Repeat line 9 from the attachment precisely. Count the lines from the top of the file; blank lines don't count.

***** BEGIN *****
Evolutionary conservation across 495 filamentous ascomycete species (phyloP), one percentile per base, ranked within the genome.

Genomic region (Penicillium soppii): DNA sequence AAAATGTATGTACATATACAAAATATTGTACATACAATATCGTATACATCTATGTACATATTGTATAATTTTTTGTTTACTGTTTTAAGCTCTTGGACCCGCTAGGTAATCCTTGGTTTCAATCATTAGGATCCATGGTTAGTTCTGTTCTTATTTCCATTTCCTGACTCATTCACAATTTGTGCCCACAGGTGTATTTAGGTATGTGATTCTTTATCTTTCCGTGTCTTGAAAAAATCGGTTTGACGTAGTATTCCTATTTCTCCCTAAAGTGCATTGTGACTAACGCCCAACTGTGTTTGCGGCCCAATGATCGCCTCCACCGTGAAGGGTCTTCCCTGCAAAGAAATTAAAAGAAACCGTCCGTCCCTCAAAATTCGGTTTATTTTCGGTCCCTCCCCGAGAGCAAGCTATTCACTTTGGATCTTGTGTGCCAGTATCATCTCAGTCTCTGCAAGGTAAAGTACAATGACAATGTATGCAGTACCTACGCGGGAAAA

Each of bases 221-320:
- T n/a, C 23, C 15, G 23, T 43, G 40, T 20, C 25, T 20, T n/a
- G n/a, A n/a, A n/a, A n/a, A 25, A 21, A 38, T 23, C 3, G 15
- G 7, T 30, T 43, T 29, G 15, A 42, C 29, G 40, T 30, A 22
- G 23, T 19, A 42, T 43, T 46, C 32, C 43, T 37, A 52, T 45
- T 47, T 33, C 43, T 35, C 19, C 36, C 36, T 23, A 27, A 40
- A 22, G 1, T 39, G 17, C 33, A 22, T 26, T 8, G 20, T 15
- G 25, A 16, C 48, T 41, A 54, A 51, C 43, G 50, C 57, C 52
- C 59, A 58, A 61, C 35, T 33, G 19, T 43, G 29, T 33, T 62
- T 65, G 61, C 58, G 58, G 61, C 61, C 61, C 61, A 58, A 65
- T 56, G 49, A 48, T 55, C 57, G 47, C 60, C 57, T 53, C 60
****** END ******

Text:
- A 22, G 1, T 39, G 17, C 33, A 22, T 26, T 8, G 20, T 15